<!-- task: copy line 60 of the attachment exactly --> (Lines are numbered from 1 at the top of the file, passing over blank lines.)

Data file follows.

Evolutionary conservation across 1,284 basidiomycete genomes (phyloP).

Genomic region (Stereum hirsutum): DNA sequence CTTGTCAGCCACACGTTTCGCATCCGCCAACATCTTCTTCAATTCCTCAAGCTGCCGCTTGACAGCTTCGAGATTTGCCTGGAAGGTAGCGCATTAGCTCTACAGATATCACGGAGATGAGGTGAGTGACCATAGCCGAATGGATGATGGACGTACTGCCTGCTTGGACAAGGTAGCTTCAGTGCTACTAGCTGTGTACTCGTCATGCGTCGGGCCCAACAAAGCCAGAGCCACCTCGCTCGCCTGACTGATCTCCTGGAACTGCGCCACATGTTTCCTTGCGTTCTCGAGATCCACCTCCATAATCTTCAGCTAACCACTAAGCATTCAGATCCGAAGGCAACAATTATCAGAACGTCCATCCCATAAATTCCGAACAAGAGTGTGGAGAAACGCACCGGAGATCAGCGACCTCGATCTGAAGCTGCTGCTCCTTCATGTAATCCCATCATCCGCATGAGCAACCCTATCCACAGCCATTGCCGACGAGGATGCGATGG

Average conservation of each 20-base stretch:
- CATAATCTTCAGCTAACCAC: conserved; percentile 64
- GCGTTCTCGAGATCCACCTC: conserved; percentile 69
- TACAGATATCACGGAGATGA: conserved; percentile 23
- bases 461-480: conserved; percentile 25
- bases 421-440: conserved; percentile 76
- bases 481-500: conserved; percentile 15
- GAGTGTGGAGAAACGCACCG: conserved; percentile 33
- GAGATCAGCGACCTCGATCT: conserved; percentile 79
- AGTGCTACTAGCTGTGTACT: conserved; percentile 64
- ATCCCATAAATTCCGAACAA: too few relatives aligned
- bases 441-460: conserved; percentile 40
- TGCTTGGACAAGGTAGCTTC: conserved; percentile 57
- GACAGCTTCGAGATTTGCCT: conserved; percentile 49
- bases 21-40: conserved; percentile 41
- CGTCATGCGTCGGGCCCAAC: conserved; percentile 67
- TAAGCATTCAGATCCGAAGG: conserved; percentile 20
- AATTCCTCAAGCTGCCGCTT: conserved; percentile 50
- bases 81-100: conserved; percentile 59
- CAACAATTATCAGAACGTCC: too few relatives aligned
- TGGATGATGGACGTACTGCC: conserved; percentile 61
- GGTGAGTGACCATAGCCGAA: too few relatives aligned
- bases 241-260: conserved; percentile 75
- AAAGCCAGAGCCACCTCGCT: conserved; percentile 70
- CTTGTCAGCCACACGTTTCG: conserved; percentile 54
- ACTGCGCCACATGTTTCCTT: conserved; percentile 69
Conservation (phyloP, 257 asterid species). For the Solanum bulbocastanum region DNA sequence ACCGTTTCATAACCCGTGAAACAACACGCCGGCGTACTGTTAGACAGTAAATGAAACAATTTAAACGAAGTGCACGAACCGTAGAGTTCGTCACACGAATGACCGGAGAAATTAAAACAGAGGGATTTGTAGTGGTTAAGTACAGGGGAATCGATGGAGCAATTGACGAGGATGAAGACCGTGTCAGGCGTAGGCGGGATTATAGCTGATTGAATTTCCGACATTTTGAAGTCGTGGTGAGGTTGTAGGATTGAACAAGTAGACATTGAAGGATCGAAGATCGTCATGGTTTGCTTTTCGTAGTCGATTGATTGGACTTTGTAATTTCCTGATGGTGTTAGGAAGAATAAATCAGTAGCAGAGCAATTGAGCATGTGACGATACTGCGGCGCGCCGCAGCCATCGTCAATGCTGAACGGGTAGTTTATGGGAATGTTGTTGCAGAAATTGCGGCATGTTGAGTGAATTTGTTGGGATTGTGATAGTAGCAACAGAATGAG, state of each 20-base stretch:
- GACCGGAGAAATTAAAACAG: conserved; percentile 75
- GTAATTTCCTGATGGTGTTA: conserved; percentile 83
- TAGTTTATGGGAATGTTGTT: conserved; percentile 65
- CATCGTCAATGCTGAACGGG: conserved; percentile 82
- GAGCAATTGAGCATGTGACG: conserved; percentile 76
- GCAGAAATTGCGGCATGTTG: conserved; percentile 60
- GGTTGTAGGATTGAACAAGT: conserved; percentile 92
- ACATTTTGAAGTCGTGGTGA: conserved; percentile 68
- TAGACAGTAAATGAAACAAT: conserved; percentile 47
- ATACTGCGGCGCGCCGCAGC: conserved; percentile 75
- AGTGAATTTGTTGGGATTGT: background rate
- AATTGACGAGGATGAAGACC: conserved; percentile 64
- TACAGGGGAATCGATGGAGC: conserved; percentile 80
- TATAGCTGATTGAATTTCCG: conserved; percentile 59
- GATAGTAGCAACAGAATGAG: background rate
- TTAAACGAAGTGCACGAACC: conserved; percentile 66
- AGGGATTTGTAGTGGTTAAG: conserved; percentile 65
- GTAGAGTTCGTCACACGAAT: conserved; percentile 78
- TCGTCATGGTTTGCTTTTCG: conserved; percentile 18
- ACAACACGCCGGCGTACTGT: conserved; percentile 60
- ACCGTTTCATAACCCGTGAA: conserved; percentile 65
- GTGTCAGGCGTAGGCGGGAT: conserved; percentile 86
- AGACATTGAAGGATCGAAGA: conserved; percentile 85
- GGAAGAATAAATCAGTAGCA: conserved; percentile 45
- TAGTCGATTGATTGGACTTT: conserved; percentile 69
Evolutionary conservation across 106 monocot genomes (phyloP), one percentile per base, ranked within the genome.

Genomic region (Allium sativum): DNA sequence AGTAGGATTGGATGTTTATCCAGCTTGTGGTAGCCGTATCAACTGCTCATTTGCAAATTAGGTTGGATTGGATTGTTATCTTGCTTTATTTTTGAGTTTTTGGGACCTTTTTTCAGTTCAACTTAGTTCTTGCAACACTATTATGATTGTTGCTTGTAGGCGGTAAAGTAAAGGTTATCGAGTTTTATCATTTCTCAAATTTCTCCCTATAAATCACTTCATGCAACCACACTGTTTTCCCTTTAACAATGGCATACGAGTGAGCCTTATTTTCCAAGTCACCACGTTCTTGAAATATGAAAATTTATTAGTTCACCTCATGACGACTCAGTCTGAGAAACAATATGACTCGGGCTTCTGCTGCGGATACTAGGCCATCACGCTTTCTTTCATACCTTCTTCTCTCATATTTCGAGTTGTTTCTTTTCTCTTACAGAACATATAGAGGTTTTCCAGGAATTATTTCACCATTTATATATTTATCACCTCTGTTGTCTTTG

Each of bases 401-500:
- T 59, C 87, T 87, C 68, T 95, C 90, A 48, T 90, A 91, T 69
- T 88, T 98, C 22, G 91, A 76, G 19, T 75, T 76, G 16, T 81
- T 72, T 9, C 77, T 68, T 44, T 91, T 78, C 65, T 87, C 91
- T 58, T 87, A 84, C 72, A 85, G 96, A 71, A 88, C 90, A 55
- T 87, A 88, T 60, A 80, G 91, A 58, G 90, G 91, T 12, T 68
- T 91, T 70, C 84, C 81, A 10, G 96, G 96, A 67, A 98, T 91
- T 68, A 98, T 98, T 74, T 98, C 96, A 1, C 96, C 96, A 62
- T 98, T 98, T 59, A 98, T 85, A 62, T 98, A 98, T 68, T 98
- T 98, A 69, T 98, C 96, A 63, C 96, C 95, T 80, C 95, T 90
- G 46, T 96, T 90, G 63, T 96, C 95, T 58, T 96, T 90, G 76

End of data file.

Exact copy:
- T 72, T 9, C 77, T 68, T 44, T 91, T 78, C 65, T 87, C 91